I did it! I finally, finally, finally finished refinishing my Chinese Cabinet (at least, that's what Megan calls it). It has taken me since...oh, I'd say, September 2012 to complete this project, but I think it turned out great! I am so pleased about my new addition to our dining room.
It all started when my Aunt Pat brought me boxes of my Grandma's china. I thought that such a lovely gift needed to be displayed in a loving manner and so my search for a china cabinet began.
|Pretty snowflake china from the 60s.|
I had seen people of Pinterest re-do china cabinets and they made it look easy....so, why not? I browsed Craigslist and found this beaut.
Yeeeesh. Can you say U-G-L-Y, it ain't got no alibi? But it was only $100. First thing I did was make a trip to Home Depot and pick up this bad boy.
|Easy. Quick. All in one box= Good. Actually, I was pretty skeptical. The china cabinet was awfully dark, and this promised to make it very white.|
|Er....That's a lot of steps. Could it be that this might take a few days longer than I expected?|
I disassembled the whole darn thing, every hinge, every screw, every magnetic door-shutting doohickey, and every little plastic bit for keeping the glass windows intact. It was a lot of parts. Then I did the Rustoleum kit step by step. Each side of each piece. It took...awhile.
|Brennan's bug makes a cameo|
I also removed the mirrors that backed the cabinet. It was tricky, but I had a cool little tool that breaks glass without shattering it. I then had to peel of this horribly un-peelable sticky stuff that stuck the mirror on.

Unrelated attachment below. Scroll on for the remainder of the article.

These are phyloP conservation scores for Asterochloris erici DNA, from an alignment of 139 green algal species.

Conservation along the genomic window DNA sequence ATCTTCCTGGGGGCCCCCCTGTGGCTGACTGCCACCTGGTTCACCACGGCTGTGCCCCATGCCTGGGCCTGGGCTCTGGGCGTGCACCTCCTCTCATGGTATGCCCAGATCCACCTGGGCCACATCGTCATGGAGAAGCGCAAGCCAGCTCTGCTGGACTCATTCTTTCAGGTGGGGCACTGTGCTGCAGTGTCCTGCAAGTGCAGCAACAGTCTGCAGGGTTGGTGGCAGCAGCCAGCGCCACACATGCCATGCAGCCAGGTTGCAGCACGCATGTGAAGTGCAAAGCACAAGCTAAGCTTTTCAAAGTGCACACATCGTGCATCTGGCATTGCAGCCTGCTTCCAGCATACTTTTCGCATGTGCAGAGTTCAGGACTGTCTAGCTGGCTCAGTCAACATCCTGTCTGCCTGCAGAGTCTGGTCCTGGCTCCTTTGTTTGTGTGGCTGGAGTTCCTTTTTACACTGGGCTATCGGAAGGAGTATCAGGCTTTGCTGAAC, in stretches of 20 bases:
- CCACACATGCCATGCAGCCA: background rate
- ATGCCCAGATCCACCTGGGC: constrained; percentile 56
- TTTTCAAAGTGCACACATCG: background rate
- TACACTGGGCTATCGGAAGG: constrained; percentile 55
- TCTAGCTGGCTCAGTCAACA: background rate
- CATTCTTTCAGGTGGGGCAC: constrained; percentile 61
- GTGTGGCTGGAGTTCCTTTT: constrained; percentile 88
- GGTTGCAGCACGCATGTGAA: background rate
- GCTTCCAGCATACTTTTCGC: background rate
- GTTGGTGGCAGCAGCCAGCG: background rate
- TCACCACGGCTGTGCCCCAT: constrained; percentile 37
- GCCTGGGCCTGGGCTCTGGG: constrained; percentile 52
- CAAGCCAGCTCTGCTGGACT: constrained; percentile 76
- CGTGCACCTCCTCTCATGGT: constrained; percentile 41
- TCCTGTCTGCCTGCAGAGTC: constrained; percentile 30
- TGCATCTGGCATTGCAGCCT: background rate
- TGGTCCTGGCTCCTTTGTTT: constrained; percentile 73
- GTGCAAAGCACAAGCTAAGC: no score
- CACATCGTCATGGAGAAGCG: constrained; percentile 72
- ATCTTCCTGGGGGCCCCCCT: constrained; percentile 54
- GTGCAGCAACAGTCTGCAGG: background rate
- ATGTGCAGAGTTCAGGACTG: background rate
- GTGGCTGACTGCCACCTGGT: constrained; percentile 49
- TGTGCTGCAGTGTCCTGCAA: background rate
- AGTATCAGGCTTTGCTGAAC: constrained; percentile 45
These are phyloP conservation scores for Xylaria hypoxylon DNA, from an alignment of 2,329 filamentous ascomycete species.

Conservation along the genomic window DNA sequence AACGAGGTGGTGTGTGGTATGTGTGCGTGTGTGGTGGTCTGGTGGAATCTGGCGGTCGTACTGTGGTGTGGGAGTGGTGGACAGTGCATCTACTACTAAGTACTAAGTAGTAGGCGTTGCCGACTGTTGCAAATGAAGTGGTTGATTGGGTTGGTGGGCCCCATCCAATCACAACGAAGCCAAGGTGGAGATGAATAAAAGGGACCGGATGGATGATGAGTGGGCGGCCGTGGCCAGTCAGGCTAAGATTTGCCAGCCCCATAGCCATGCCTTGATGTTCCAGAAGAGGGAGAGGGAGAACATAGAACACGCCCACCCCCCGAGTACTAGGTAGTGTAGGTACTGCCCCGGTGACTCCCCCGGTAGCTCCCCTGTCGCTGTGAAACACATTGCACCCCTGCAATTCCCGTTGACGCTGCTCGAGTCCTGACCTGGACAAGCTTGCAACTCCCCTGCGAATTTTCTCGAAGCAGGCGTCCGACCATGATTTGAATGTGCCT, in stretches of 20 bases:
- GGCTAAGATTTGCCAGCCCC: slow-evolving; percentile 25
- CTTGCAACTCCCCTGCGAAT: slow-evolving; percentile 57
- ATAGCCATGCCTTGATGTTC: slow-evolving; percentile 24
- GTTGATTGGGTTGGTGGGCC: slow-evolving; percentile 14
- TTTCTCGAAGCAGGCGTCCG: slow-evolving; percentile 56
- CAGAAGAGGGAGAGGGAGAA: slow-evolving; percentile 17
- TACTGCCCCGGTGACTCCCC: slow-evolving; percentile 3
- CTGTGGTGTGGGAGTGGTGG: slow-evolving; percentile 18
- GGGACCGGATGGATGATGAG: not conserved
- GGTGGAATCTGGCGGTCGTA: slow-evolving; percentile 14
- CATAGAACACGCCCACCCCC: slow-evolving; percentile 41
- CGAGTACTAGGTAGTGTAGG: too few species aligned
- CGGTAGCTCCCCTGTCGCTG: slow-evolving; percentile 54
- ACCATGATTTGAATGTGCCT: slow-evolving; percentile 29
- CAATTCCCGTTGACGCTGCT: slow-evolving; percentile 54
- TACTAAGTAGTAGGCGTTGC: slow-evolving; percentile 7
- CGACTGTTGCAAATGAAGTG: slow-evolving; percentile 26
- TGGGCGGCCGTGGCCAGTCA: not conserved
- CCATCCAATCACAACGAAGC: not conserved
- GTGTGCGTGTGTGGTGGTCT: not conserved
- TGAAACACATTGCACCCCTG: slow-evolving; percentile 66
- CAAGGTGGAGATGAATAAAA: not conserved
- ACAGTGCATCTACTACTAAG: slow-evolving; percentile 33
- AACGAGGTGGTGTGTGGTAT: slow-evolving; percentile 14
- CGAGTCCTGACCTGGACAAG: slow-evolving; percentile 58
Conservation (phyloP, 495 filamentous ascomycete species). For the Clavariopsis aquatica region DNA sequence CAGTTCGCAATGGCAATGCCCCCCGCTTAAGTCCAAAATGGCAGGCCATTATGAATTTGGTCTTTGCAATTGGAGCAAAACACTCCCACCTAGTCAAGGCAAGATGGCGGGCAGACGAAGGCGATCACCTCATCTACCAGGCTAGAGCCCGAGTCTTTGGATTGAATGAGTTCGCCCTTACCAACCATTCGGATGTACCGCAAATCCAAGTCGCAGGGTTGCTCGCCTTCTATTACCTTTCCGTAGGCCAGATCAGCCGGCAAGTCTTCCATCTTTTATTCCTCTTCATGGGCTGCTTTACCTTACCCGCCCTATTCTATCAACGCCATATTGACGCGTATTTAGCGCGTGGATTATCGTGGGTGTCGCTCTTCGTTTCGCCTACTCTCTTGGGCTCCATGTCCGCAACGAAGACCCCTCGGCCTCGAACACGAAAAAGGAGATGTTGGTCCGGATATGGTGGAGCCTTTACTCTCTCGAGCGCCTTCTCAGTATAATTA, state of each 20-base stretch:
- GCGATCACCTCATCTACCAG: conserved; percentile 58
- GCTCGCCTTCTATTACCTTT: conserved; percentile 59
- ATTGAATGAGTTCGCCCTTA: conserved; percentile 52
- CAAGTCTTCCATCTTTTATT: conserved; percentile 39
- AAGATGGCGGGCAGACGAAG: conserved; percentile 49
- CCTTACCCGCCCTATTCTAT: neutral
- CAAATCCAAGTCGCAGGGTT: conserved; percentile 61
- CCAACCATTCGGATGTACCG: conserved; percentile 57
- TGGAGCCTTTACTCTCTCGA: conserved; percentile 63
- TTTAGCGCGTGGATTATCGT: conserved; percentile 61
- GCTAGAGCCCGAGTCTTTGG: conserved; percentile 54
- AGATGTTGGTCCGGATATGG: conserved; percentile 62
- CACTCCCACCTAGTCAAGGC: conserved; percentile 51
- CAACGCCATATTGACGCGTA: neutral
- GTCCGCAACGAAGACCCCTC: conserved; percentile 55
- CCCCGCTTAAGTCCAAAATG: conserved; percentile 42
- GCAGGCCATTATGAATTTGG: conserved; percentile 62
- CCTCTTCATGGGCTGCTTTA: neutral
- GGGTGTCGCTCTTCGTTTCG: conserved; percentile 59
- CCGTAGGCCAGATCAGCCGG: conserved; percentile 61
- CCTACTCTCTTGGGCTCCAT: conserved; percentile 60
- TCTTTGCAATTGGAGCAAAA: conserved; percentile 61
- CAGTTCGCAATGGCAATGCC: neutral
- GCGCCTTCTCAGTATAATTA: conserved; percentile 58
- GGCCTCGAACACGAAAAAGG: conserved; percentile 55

|Best done with a hair dryer and chisel|
Once all the stripping agents were applied and it was painted white, the last application was this stuff that gave it an antiquey sort of finish. The next step was to cover up the background where the mirror was. I considered many different options: wall paper, contact paper, paint and stencils, but I settled on applying fancy paper with decoupage.
|Pretty paper bought online from Paper Source|
|I would say that the paper is my least favorite part. I love the design but I was sloppy in its application. I would suggest using a squeegy of some sort to eliminate bubbling.|
I then (with a lot of muscley help) moved the cabinet back inside after its long winter in the garage. I drilled in all the little bits and bobs to attach the doors and put the glass back in.
And then I got to put on the wee finishing touches that made it ALL WORTH IT. The knobs!
The blue crystal knobs are for the bottom cabinet and three brass birds for the top are from Cost Plus World Market.
Even though (after all this work) I don't feel super good about putting in all these lovely breakable dishes while the kids are still climby and destructive, I did put in the sugar bowl that I bought myself for Christmas from Anthropology.
I'm so happy I accomplished such a big undertaking, mostly all by myself. I set out to get a china cabinet and that is what I got....with LOTS of trial and error.
Final cost was probably $250. I think that I could have finished this in a week or two if I didn't have to work around two small children's nap times. It was pretty limiting. I also think that if I wasn't working in a freezing cold garage in Seattle during the winter, it might have gotten done a tad earlier. None of that matters though, now that I have the finished product beaming from my dining room.
*sigh* I love my Chinese Cabinet.